Deep Sixed is a rogue-like space sim that scratches the ‘Star Trek itch’

 

Fans of Star Trek have notoriously suffered not only low quality licensed games, but also a lack of licensed games in general, over the last fifteen years. As a Star Trek fan myself, I can attest to the frustration. I’ve got hundreds of hours logged on Star Trek Online, for instance, even though I wouldn’t recommend the game to anyone. For me, the compulsion to play Star Trek Online, or any Star Trek game in general, was heavily driven by it’s license.

It’s hard to say that the series has had “bad” licensed games on the whole, but it’s missing the classic killer apps that the Star Wars series enjoys, such as Battlefront, Knights of the Old Republic, or Jedi Academy, just to name a few. For the record, I think my favourite Star Trek licensed game of all time is Bridge Commander which came out way back in February 2002, when John Entwistle was still alive, Trailer Park Boys hadn’t yet aired it’s second season, and World of Warcraft was more than two years away from launch.

As a result of the dissatisfaction arising from this lack of licensed game luxury, I have found the Star Trek “itch” was scratched by other sci-fi games. The first one that comes to mind is FTL: Faster Than Light, which is a bonafide indie darling. Plus there’s Master of Orion and Elite: Dangerous, among a few others.

I recently received a review copy of an upcoming roguelike space simulator called Deep Sixed, and it most definitely scratches that sci-fi itch. It’s one of the most unique, compelling, and fist-bitingly challenging games I’ve ever played.

Deep Sixed is a very unique roguelike management game where you single-handedly run a spaceship. Imagine a Star Trek simulator, but you’re the only person on the Enterprise. The game doesn’t have traditional mechanics per se, but rather is driven by the complexity and depth of it’s manual, which you’ll be constantly consulting to maintain the ship. There are a lot of tasks to learn to complete – both maintenance and repair – that you’ll be randomly encountering as you go about completing missions. The ship and its various systems are best described as an ocean a mile wide but only a foot deep. Each task in itself is very easy and only requires a few clicks, but there are so many unique, multi-step tasks that learning where to click to complete each one is very challenging.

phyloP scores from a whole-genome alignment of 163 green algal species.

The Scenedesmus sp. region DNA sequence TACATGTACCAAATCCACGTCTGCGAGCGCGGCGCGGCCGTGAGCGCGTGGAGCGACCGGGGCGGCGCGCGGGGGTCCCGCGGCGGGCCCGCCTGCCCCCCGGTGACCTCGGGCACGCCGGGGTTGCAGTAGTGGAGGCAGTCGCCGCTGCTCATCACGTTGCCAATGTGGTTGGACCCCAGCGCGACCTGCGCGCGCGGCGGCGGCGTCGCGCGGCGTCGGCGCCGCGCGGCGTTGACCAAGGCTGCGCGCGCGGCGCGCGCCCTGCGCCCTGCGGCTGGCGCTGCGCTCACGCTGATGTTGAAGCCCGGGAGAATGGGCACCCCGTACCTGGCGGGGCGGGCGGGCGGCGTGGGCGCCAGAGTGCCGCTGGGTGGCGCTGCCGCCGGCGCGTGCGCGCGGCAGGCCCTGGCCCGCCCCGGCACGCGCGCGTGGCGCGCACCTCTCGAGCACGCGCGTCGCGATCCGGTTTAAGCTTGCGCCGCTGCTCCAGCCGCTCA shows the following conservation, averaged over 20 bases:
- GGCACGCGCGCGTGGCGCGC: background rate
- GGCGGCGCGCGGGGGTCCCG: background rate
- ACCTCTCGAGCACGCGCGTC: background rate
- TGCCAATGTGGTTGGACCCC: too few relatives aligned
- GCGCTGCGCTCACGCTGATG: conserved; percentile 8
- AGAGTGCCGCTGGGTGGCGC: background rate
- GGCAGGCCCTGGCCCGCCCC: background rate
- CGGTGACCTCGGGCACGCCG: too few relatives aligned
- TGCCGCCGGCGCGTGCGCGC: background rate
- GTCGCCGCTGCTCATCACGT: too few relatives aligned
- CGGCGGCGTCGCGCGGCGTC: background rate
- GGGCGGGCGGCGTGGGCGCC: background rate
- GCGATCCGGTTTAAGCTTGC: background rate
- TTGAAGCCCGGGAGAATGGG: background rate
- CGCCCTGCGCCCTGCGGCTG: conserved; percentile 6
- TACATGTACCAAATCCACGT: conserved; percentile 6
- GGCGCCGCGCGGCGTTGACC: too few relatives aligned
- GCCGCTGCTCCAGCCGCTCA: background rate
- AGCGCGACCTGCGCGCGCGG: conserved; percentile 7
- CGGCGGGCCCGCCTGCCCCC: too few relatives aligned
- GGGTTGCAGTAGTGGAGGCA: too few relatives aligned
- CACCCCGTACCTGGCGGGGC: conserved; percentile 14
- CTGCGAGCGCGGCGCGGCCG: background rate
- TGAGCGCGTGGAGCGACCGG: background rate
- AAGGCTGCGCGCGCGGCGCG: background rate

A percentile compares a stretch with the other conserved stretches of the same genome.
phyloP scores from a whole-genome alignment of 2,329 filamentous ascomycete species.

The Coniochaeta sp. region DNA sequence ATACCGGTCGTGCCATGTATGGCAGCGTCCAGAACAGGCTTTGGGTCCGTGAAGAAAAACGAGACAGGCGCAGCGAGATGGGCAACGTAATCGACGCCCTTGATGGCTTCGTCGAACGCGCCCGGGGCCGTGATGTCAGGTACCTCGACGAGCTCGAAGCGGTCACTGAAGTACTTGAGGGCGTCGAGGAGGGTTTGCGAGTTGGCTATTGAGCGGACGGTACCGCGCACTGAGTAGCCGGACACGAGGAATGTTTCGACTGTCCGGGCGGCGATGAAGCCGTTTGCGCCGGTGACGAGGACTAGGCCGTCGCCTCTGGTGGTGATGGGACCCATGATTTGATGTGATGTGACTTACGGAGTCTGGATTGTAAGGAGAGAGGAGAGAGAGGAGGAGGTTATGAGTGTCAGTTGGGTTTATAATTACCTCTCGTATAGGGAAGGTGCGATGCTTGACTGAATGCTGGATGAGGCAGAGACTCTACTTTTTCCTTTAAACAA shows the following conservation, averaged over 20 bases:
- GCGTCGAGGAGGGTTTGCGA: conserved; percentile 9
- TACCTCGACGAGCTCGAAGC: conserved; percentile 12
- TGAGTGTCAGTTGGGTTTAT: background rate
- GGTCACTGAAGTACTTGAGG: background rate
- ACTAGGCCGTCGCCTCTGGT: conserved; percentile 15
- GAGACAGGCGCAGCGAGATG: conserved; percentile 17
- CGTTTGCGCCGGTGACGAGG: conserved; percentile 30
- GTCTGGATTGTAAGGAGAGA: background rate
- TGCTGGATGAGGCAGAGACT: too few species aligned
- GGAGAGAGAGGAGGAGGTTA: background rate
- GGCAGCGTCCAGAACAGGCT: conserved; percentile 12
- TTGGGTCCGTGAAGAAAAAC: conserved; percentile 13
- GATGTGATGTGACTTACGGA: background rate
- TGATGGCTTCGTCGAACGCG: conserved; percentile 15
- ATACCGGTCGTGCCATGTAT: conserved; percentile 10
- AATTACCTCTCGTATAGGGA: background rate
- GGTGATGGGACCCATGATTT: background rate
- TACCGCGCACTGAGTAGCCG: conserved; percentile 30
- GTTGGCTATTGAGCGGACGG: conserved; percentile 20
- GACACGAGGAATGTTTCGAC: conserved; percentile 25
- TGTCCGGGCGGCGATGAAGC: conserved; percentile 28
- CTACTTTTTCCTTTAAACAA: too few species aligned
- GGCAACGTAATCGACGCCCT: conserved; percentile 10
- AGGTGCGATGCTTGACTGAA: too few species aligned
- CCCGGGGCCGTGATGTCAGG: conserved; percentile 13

As well as including the incredibly vital ship manual in-game, Deep Sixed features an option to play with a separate PDF ship manual, which is about thirty pages long, and features a detailed explanation of the entirety of the systems. I highly recommend playing with someone else working the physical version of the manual. It makes for an interesting gaming experience, but make sure to switch with them every now and then, or they might get tired of being your manual lackey.

As a new player, you may find it difficult to complete the first few missions thrown at you, even in easy mode. Remember to be patient – it’s simply a matter of learning a new maintenance or repair process and getting it under your belt. You’ll learn to understand the language of the game and the internal logic of the components and systems on the ship. As you find yourself maintaining and repairing without reference to the manual, the quests become much easier, providing some momentum.

The quests themselves aren’t difficult, usually requiring scanning systems and shooting space monsters that get in your way. The shooting mechanic is very basic – look elsewhere if you’re looking for intense space combat. But for the role it occupies in this game, the shooting mechanic is fine. Again, most of the challenge is in the maintenance and repair of the ship – you’ll have to keep the ship running well for the lasers to work properly. So even the shooting itself is heavily tied up with the maintenance and repair mechanics.